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Monday, March 22, 2010


There are times when the edited-for-television version of a film can be an improvement over its original theatrical release, and MONSTER FROM A PREHISTORIC PLANET is a perfect case in point. Also known as GAPPA, THE TRI-PHIBIAN MONSTER, this flick ran perennially as an expected part of the New York City's late, lamented THE 4:30 MOVIE's periodic and very popular "Monster Week" cycles, only with its original running time of 95 minutes was shorn to fit within a ninety-minute time slot with commercials, and while it might seem like much would be lost during the trimming, that necessary editing actually proved to be an act of mercy to viewers who were none the wiser. Unleashed upon an innocent public by the Nikkatsu Corporation, a company now best remember for its softcore Roman porno flicks ("Roman" being shorthand for either "romance" or "romantic") of the 1970's and 1980's, the film appeared during the heyday of the original Japanese giant monster movie boom, this highly derivative time-waster is one dull motherfucker, which defies all logic since it contains three monsters and much of the carnage and mayhem requisite for the genre. The American dubbed version is included on the cheap DVD of the Gamera flick RETURN OF THE GIANT MONSTERS, and watching it for the purposes of this review was the first time I had seen this version of it since the late-1970's; I saw the high-end subbed and letterboxed version that was released domestically some years back, but I was drunk at the time and that edition utterly failed to hold my attention, but I remembered the version I saw several times as a kid as being entertaining enough...

Shamelessly cribbing from three vastly superior giant monster films — specifically KING KONG (1933), MOTHRA and GORGO (both 1961), but most especially from GORGO — the film tells the uninvolving story of a bunch of Japanese who show up on a South Seas island (complete with Japanese actors in head-to-toe shoe polish and adorned in Halloween party "native" garb), ostensibly to bring back animals to populate a theme park, but instead find the egg of an ancient and feared monster called Gappa. The party steals the baby monster in spite of the natives' profuse and vehement warnings, and in no time the bay's enormous and very pissed-off parents make their way to Japan in search of their offspring, causing much death and destruction along the way. The adult Gappa pair can fly and emit a devastating heat ray, so, just like when faced with the rampaging Mothra, mankind's feeble efforts are pretty much useless.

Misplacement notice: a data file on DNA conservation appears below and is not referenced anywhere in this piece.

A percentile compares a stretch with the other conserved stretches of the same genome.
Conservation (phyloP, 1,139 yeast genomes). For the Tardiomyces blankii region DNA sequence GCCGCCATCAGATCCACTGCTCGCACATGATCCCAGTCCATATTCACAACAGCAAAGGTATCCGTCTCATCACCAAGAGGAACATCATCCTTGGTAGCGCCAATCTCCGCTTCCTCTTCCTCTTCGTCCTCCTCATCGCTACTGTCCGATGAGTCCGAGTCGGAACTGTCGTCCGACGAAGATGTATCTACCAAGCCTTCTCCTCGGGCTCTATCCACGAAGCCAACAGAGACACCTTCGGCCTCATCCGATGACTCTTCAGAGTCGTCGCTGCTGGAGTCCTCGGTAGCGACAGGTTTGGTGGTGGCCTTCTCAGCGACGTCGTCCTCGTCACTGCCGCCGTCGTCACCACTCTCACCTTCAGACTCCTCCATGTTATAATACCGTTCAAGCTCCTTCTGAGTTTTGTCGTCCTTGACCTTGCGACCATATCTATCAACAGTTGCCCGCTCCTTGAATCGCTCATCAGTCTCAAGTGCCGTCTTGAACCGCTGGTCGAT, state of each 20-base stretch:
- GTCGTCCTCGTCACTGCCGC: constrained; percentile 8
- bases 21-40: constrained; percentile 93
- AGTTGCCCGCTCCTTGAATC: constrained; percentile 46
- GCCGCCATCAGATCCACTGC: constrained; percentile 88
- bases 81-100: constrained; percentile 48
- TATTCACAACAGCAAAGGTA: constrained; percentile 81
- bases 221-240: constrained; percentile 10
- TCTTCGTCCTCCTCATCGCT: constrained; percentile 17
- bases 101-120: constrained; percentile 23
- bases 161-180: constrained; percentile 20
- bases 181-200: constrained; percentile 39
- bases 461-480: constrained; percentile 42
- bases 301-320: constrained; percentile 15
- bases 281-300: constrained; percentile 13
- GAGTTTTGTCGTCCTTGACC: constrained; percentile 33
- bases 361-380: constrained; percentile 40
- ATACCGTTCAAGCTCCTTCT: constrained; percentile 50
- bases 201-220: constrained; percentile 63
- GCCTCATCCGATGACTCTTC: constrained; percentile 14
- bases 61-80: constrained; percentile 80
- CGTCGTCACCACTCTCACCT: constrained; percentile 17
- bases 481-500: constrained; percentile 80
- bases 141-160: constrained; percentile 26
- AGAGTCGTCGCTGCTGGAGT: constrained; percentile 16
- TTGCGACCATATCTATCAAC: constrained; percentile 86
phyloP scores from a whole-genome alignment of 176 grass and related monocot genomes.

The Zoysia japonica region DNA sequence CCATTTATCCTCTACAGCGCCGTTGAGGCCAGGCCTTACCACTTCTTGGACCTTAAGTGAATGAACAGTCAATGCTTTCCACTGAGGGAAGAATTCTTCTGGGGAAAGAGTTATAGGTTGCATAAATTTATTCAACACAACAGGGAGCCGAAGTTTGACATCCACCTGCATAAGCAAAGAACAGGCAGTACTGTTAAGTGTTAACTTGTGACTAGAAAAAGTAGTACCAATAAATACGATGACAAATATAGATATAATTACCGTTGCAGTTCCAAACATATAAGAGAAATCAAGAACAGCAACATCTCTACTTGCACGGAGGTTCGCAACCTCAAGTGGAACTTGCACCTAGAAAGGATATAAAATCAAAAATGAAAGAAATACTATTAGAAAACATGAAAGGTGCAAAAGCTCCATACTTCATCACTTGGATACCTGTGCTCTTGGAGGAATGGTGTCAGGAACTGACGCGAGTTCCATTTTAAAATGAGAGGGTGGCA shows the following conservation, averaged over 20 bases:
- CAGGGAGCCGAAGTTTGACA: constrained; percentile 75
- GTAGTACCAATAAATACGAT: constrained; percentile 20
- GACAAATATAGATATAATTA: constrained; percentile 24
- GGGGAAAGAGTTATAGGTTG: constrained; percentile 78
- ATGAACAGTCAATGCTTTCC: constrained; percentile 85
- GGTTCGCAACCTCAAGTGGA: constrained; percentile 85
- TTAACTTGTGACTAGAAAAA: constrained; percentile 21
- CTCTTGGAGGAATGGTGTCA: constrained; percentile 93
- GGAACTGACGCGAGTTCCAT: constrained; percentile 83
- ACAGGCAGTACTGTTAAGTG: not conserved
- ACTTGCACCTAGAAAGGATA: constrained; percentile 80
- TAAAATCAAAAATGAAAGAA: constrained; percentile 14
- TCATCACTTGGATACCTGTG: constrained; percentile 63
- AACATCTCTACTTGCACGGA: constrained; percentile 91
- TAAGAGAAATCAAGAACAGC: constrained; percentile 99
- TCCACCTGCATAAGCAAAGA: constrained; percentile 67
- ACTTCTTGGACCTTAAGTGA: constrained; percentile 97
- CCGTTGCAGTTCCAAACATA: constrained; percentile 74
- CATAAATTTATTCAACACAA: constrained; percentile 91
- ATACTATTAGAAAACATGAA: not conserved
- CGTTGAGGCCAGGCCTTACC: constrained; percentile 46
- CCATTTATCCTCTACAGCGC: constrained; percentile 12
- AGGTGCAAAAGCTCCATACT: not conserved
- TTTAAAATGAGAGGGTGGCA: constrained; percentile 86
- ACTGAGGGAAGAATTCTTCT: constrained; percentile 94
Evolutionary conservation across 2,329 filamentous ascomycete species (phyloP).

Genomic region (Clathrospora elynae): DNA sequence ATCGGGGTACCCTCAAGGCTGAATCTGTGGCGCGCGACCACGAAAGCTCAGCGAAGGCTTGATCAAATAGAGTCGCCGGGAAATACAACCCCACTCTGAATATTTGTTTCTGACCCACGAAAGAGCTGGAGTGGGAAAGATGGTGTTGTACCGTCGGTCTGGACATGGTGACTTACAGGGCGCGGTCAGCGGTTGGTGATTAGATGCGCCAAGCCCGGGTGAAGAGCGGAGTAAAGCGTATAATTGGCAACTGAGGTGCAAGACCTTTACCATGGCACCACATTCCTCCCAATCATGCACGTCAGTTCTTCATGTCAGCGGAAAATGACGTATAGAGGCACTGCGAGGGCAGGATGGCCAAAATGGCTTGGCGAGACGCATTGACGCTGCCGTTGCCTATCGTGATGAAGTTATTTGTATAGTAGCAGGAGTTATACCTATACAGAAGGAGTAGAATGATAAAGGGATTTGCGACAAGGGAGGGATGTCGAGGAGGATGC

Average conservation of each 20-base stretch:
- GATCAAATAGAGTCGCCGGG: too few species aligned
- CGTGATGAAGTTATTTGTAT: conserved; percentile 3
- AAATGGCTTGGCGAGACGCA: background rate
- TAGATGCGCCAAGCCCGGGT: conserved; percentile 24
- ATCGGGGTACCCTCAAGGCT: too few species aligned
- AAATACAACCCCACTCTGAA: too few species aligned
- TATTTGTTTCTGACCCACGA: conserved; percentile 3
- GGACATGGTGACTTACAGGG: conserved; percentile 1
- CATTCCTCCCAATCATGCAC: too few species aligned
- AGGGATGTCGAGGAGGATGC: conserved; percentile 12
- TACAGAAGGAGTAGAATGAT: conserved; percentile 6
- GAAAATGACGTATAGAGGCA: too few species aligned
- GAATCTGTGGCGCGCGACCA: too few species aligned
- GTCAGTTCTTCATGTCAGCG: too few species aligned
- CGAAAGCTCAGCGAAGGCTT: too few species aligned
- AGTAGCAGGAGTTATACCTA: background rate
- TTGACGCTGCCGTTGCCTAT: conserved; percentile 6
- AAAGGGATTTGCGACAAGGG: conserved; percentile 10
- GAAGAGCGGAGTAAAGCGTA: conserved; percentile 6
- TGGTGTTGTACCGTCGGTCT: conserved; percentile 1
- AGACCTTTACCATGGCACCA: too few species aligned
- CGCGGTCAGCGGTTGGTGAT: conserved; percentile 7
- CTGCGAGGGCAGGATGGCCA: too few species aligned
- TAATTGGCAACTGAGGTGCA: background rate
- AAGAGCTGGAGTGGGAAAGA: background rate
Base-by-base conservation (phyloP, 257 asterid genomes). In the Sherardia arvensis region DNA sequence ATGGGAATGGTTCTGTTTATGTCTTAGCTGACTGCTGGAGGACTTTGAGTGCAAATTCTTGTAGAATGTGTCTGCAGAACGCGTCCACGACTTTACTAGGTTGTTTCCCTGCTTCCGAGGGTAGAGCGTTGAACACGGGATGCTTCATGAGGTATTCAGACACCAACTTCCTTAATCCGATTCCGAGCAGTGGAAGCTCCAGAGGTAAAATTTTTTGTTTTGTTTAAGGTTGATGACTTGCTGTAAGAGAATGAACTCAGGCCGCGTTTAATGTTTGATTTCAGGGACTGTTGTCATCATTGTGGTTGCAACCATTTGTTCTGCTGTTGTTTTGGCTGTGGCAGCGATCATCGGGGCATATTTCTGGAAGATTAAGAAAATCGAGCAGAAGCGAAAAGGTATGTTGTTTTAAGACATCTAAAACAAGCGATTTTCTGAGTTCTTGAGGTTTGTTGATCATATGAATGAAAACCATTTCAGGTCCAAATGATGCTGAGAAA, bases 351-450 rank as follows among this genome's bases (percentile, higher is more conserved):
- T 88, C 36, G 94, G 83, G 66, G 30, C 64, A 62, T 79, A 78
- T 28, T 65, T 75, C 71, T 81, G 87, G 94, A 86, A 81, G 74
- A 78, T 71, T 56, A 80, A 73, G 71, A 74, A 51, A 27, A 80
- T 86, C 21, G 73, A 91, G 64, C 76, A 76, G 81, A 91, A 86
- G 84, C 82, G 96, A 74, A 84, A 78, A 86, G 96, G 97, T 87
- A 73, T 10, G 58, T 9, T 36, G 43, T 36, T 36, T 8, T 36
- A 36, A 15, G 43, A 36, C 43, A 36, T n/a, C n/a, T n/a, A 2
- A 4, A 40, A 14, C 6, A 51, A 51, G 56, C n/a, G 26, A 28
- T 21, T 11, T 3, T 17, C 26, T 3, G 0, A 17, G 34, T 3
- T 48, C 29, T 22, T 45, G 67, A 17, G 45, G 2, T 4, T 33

Ma and Pa Gappa do the urban renewal two-step.

By the time that the humans relent and let the baby loose to join its parents on an airport landing strip where they all fly away (also as seen in MOTHRA), I simply did not care. While ripping off three of the best giant monster movies ever made, MONSTER FROM A PREHISTORIC PLANET is dull, dull, dull, and completely lacks even a trace of the fun or magic of any of its inspirations, but the shortened-for-TV version livens up the full-length version's glacial pace by excising long bits of boring and pointless dialogue that only served to unnecessarily pad out the running time. I bet that the 4:30 MOVIE's cut would still hold up as an at least passable bit of filler programming, but that edit was unfortunately not included on the Gamera disc. Whatever the case, I'm glad I saw MONSTER FROM A PREHISTORIC PLANET just so I could speak on it from an informed standpoint. Now that that's done, I most likely won't ever revisit it. In short, miss this one and you miss nothing.


Will said...

I found an image of an old TV Guide ad for the 4:30 movie and am sending to you on your email...hope you don't mind

--=MR.JOE=-- said...

Further condense it to 3:14 and it's pretty..well still pretty shitty. Sorry.